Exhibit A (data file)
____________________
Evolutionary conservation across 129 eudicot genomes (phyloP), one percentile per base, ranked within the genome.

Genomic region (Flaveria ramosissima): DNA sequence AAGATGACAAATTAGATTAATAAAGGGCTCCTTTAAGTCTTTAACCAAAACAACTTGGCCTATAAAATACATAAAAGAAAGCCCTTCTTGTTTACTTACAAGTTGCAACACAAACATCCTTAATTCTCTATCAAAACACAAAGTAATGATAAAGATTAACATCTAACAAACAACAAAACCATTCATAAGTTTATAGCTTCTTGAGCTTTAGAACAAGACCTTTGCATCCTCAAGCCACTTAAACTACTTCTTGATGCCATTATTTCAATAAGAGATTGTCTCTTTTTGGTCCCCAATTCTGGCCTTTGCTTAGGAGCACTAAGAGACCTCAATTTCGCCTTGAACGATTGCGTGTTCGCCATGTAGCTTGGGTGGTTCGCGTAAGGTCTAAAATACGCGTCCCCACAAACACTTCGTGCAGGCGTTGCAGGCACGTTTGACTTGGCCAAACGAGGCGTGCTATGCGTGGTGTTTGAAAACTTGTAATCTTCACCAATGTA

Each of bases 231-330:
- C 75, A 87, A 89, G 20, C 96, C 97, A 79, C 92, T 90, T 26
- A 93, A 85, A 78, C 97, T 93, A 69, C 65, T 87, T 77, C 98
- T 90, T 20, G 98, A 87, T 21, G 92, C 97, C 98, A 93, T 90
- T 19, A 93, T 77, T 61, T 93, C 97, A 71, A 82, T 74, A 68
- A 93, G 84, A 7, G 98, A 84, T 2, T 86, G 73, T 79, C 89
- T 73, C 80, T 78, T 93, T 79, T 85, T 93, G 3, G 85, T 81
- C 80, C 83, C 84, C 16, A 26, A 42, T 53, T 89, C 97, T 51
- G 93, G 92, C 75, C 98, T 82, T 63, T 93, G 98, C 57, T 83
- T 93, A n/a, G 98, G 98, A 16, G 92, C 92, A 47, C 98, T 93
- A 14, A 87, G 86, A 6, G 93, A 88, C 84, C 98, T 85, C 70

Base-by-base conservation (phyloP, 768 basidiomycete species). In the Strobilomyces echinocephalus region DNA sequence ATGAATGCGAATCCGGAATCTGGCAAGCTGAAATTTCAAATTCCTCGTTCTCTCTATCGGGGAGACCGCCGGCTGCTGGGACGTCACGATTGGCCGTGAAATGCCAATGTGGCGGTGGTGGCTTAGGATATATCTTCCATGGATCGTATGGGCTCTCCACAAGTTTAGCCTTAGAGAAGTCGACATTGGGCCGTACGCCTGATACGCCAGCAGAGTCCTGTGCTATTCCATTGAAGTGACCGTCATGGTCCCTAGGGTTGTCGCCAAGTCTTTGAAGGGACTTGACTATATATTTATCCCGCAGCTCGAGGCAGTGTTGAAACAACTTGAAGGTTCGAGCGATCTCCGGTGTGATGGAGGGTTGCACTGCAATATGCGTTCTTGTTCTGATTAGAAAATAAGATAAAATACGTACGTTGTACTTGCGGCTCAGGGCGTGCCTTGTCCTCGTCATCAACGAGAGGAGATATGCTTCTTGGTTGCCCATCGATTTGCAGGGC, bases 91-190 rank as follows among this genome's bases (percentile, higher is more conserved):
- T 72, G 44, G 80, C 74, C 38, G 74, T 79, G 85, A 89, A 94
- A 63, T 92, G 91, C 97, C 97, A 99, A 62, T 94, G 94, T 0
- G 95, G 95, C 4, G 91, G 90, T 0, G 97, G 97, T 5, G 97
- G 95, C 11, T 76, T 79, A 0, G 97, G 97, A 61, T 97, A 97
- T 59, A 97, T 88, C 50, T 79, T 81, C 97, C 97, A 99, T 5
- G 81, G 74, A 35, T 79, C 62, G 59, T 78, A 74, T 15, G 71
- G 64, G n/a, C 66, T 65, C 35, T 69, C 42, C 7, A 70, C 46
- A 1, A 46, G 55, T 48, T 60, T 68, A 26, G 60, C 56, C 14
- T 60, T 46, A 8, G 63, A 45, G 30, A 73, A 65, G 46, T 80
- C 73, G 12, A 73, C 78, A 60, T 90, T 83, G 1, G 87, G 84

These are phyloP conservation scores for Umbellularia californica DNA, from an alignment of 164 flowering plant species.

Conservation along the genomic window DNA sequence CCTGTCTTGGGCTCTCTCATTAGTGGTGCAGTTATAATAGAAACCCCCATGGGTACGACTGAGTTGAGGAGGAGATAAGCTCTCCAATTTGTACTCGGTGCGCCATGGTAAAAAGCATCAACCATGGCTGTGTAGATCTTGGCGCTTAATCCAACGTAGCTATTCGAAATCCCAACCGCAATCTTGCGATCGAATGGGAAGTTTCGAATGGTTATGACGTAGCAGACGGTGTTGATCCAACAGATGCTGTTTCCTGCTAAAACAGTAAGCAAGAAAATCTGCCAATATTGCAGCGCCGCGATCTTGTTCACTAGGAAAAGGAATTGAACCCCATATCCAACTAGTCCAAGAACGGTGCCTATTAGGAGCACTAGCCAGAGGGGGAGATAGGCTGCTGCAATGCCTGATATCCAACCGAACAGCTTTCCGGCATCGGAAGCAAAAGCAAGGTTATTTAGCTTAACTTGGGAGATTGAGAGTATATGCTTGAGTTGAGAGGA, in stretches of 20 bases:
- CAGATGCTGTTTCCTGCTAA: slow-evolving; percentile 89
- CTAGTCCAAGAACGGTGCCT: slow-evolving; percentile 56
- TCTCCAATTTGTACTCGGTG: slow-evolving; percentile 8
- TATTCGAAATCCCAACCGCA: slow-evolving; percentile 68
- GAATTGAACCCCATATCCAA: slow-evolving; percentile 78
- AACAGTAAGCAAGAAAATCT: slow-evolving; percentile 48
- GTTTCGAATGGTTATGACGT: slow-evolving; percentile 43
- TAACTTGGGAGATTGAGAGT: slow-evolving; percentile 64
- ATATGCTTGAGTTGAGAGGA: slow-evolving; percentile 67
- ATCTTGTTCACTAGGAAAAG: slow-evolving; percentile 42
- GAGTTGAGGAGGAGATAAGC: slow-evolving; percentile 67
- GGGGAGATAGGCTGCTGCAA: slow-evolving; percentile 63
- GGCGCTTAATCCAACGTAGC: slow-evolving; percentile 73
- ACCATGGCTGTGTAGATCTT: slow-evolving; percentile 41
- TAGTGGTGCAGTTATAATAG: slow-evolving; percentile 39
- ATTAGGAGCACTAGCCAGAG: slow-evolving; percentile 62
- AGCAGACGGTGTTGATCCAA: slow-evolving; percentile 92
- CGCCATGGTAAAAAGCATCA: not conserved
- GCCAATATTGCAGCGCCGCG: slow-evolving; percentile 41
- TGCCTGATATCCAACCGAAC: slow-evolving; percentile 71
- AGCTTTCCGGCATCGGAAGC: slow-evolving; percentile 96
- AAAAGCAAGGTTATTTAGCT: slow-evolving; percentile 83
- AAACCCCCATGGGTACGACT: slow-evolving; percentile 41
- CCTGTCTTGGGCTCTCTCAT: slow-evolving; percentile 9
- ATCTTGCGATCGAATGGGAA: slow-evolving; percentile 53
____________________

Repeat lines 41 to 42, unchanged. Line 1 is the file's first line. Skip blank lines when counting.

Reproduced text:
- TAGTGGTGCAGTTATAATAG: slow-evolving; percentile 39
- ATTAGGAGCACTAGCCAGAG: slow-evolving; percentile 62